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The Issue

Perchlorate

EWG has worked for more than a decade to get government to set a national drinking water standard for this component of rocket fuel, which can afffect thyroid hormone levels.

Highlights

EWG Calls on EPA to Set Lower Limit on Perchlorate in Water Read More
EPA (Finally) Regulates Rocket Fuel in Tap Water Read More

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The Latest on Perchlorate

Friday, March 17, 2006

Massachusetts has proposed the nation's most protective limits and clean-up standards for the rocket fuel chemical perchlorate in drinking water.

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EnviroBlog
Blog Post
Friday, March 3, 2006

No point rewriting Marian Burros' lead from Wednesday's New York Times: "The House is expected to vote Thursday on a bill that w

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EnviroBlog
Blog Post
Friday, March 3, 2006

Following a published report that the Bush Administration is holding up a study that shows most Americans carry a toxic rocket fuel chemical in their bodies at levels close to federal safety limits, Environmental Working Group (EWG) is calling for the immediate release of the study so EPA and state agencies can take steps to protect the public.

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News Release
Friday, February 3, 2006

A study of CDC employees designed to test new methods of looking for the rocket fuel chemical perchlorate in humans stumbled upon unusually high levels of perchlorate in its subjects.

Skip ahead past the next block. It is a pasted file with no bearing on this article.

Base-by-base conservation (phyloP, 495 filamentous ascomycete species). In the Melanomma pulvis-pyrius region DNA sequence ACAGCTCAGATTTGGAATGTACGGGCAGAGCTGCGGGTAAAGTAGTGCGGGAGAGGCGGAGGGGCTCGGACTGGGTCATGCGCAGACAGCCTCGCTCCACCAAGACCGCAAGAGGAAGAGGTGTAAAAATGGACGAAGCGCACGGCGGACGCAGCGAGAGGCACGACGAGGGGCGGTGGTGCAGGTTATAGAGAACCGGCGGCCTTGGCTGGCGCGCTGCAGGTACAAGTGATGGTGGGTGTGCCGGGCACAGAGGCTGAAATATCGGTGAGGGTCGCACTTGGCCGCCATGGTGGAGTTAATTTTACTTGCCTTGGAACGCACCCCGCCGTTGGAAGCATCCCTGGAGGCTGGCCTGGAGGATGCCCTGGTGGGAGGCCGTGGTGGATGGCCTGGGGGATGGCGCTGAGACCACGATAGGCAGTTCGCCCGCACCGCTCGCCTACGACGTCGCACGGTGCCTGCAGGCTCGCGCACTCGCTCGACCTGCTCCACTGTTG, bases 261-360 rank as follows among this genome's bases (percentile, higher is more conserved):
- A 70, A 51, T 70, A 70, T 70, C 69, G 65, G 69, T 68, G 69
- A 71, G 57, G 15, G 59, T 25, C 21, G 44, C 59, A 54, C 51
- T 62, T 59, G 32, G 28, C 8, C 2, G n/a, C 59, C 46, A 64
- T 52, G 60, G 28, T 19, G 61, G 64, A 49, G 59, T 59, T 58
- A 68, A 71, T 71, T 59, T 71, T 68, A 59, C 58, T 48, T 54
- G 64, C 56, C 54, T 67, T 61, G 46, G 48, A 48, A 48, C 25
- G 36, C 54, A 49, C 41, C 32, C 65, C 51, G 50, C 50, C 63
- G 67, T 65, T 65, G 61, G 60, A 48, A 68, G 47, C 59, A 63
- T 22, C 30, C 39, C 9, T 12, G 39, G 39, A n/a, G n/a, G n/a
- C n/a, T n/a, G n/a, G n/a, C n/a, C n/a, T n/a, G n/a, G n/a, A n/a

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EnviroBlog
Blog Post
Friday, June 3, 2005

A major investigation by The Riverside Press-Enterprise finds that an industry-funded study, relied on by federal scientists to recommend drinking water standards for a toxic rocket fuel chemical, erroneously reported no effects on people from low doses of the chemical.

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EnviroBlog
Blog Post
Friday, June 3, 2005

A major investigation by The Press-Enterprise of Riverside, Calif., reveals that an industry-funded study relied on by federal scientists to recommend a safe dose for perchlorate erroneously reported that healthy adults were not affected by low doses.

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News Release
Thursday, April 28, 2005

One California city is taking no chances on a toxic rocket fuel in its drinking water. Although neither the EPA nor the state has made a final decision on safe levels of perchlorate, the Associated Press reports that Rialto, a working-class Los Angeles suburb, is taking a zero-tolerance stance and shutting down all wells that have tested positive for the chemical.

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EnviroBlog
Blog Post
Tuesday, April 5, 2005

California will keep its recommendation for the legal limit of the toxic rocket fuel chemical perchlorate in drinking water at 6 parts per billion (ppb), despite EPA levels set over four times higher, the Riverside Press-Enterprise reports. California’s level takes into account rocket fuel exposure from multiple sources, including milk, lettuce and other foods. It was adjusted to protect the most sensitive populations, including pregnant mothers, infants and children.

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EnviroBlog
Blog Post
Monday, December 20, 2004

An investigation by the Riverside Press Enterprise documents how industries that make and use the rocket fuel chemical perchlorate have worked to undermine sound science on its health effects -- even rewriting an article in a federally funded journal. Meanwhile, U.S. Sen Dianne Feinstein says widespread contamination of water and food makes a national rocket fuel safety standard an urgent need.